Most importantly, the hiring of an attorney should never be based on advertising alone. Many State Bars have strict rules regarding the type of advertising a lawyer can do, what information can or cannot be included in advertising, and whether specialties or quality of legal services can be discussed. Be wary of any lawyer or law firm that makes promises or suggests certain results. Contact the lawyer or law firm for more information; research the lawyer on the State Bar website; ask around.
The lawyers at Barnett, Lerner & Karsen, P.A. encourage all of our clients, and any potential clients, to investigate our credentials and qualifications. You can visit our web site at www.injuredoverseas.com for a brief biography of each lawyer, contact us for additional information, look us up on the Florida Bar’s website, Google us, and use the search function on the OALJ’s website. We welcome any inquires you may have, and look forward to working with all of our clients in the future.
F.S. v. Entire Builders Engineering, 2013-LDA-00347 (Nov. 13, 2013); B. L. v. Entire Builders Engineering, 2013-LDA-00376 (Nov. 13, 2013); E.M. v. Entire Builders Engineering, 2013-LDA-00309 (Nov. 13, 2013); and C. E. v. Entire Builders Engineering, 2013-LDA-00234 (Nov. 13, 2013).
On July 2, 2012, a suicide bomber blew up a car packed with explosives outside a university in southern Afghanistan. Seven civilian workers were killed, and 23 more were wounded. Barnett, Lerner & Karsen, P.A. represented four Filipino contractors in their Defense Base Act claims brought against an Afghanistan-based Employer for injuries suffered as a result of the bombing. The Afghan Employer acted as a sub-contractor for several general contractors in Afghanistan.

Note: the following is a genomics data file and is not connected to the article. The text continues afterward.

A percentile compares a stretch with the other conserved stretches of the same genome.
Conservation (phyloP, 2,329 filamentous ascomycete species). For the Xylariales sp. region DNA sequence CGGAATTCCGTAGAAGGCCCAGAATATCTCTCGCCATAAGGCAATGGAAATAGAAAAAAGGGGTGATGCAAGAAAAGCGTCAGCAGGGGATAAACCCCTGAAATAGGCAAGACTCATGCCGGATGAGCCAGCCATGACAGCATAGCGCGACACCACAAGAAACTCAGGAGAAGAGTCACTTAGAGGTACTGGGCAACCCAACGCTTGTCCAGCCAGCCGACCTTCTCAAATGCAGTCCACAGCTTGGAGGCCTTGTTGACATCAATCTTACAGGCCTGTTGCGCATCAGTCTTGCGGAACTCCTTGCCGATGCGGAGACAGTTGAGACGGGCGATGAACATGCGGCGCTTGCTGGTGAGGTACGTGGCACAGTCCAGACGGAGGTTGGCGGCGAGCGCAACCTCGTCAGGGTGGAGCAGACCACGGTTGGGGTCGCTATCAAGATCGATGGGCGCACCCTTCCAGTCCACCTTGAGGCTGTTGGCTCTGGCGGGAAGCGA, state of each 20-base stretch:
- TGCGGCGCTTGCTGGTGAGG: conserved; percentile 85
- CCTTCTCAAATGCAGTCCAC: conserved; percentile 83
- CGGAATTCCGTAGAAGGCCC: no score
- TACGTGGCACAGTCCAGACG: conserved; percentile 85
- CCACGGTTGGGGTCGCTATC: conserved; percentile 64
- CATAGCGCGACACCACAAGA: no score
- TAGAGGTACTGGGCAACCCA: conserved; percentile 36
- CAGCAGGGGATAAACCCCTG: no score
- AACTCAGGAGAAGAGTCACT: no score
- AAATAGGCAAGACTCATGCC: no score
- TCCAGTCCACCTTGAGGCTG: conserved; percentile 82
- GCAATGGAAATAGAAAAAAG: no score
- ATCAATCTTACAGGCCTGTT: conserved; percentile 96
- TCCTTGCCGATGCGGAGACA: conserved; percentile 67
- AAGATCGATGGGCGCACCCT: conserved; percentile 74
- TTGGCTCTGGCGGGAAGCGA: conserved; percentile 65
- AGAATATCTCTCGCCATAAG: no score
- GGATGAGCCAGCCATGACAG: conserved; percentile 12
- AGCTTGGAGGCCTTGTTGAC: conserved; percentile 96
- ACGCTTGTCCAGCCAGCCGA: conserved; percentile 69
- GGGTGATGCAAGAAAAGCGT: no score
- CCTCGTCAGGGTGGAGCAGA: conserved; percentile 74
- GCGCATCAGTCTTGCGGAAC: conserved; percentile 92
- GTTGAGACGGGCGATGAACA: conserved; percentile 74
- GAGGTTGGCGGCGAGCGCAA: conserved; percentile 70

At the time of the bombing, the Afghan company did not have the required Defense Base Act insurance coverage, and refused to provide any benefits to the injured workers. Brian Karsen, Esq. pursued claims directly against the Afghan Employer and, in November 2013, secured judgments from the Office of Administrative Law Judges in Washington, D.C. awarding compensation and medical benefits to these individuals. As the Afghan company refused to acknowledge the judgments and provide the awarded benefits, Mr. Karsen and the firm are now seeking to enforce the judgments against the general contractors. Under the Defense Base Act, if a sub-contractor does not have the required insurance coverage, the next contractor in line – usually the general contractor – becomes responsible for providing benefits under the Act. This concept is very common in State workers’ compensation laws, and the general contractor becomes the “statutory employer” for insurance purposes. This ensures there is adequate coverage for injuries sustained on the job.
Lesson Learned: Even if the immediate sub-contracting Employer does not have insurance coverage, a claim for DBA benefits can still be brought against the Employer, and any award of benefits can be enforced against the general contractor.
Barnett, Lerner & Karsen, P.A.
2860 Marina Mile Blvd., Suite 105
Ft. Lauderdale, FL 33312
(954) 920-9492 facsimile
(888) 732-7425 U.S. Toll Free